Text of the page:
The possible purchase of a shuttered middle school was revisited Monday as the Highland Township Board of Trustees approved negotiating with the Huron Valley School District to buy Highland Middle School.
The township board in September voted unanimously to decline purchasing the building, located at 305 N. John Street in Highland, with former township Supervisor Patricia Pilchowski citing maintenance costs as an obstacle.
The township board revisited the issue Monday, Nov. 26 during a special meeting to reconsider purchasing the school. That meeting was spurred by a push from the school district to expedite the sale of the building based on legislation being considered by state lawmakers that could call for a statewide inventory of closed school buildings to be sold or leased to other educational entities.
The township board approved entering negotiations to buy the building by a vote of 4-3, with Supervisor Rick Hamill and Trustees Charles Dittmar, Brian Howe and Russ Tierney voting in favor, and Treasurer Judith Cooper, Clerk Mary McDonell and Trustee Mary Pat Chynoweth voting against.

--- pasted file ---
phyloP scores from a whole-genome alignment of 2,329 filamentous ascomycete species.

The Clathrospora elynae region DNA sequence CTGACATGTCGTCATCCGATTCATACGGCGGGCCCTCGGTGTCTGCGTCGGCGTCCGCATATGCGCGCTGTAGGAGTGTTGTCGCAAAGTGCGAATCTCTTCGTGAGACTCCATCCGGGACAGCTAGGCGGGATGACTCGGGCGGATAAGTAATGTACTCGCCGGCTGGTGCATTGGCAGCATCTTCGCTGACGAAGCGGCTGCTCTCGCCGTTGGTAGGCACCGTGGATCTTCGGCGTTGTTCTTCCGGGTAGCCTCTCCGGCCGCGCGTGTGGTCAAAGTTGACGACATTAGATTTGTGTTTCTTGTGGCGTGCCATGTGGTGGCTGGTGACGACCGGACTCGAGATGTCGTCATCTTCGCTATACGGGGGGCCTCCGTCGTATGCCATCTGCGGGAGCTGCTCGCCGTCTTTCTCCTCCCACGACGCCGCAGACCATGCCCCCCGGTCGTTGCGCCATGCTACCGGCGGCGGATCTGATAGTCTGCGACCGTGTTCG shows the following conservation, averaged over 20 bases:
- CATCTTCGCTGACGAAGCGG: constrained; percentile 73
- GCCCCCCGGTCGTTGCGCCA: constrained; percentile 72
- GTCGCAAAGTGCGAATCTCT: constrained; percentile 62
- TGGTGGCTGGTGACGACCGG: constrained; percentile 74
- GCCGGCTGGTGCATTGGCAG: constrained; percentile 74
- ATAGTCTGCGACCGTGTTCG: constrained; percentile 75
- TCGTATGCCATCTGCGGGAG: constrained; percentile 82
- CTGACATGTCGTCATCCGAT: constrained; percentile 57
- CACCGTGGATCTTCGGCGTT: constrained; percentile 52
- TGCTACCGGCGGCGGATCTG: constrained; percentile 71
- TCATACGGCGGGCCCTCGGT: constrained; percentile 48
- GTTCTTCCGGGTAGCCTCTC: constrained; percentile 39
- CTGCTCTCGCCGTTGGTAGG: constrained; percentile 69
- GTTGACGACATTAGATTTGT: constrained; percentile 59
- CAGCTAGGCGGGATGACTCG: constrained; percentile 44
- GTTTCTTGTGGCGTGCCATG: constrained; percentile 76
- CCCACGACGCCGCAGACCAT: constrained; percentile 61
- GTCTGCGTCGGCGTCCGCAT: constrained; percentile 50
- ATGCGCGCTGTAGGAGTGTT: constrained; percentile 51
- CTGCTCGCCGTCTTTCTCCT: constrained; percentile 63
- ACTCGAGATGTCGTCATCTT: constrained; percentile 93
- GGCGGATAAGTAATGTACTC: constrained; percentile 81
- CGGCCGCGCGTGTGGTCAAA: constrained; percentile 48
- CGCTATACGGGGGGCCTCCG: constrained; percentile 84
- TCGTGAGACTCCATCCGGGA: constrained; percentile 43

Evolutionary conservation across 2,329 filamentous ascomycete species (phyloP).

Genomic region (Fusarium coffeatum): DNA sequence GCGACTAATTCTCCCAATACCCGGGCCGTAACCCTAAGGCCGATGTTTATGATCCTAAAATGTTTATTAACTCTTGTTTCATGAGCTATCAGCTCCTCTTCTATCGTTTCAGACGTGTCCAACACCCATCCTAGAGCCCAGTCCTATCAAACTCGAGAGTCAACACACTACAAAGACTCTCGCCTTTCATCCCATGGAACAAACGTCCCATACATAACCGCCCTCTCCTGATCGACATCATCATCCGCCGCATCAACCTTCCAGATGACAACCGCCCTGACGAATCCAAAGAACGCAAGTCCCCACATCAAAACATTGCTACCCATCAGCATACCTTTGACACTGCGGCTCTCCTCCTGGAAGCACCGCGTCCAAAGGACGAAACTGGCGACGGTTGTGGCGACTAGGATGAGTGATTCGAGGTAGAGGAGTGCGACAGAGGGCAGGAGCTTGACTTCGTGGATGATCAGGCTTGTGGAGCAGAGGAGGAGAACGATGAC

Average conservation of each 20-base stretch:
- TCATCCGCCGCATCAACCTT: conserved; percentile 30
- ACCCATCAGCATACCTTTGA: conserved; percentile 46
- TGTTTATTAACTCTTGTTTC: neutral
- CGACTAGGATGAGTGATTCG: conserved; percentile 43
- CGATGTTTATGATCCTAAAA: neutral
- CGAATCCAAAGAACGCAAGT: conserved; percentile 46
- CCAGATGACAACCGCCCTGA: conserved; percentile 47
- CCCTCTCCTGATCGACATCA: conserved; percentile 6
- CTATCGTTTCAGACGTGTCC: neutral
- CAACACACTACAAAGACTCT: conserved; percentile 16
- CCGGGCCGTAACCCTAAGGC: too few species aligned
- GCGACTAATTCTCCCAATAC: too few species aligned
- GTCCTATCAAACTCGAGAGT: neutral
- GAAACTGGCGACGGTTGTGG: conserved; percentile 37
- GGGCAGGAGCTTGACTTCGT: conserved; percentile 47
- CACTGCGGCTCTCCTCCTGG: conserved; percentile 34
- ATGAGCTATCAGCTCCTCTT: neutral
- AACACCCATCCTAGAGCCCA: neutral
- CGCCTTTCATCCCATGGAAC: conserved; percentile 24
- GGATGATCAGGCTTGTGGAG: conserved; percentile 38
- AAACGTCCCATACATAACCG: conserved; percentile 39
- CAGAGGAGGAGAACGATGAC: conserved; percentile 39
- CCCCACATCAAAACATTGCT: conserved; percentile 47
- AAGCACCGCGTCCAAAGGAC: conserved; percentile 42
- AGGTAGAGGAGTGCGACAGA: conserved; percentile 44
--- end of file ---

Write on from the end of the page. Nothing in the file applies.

McDonell said there wasn’t any discussion as to what would be done with the building if it were purchased by the township.
“The supervisor wants the DDA (Downtown Development Authority) to take it over and have it be a business incubator, I believe,” McDonell said. “There’s no indication the DDA will do that, which is one of the reasons I voted no on it. There are too many ‘ifs’ on it for me to support it.”
McDonell said the utility costs are believed to be about $40,000 per year to maintain the shuttered building. Furthermore, she said the school district indicated the building will need roof repairs and other maintenance in the near future.
Hamill couldn’t be reached for comment prior to press time.
The Huron Valley Schools Board of Education voted in March 2011 to close Highland Middle School after the 2010-11 school year, after conducting a building utilization study across the district. At the time, the school had the lowest enrollment of four Huron Valley middle schools and was one of the oldest buildings in the district.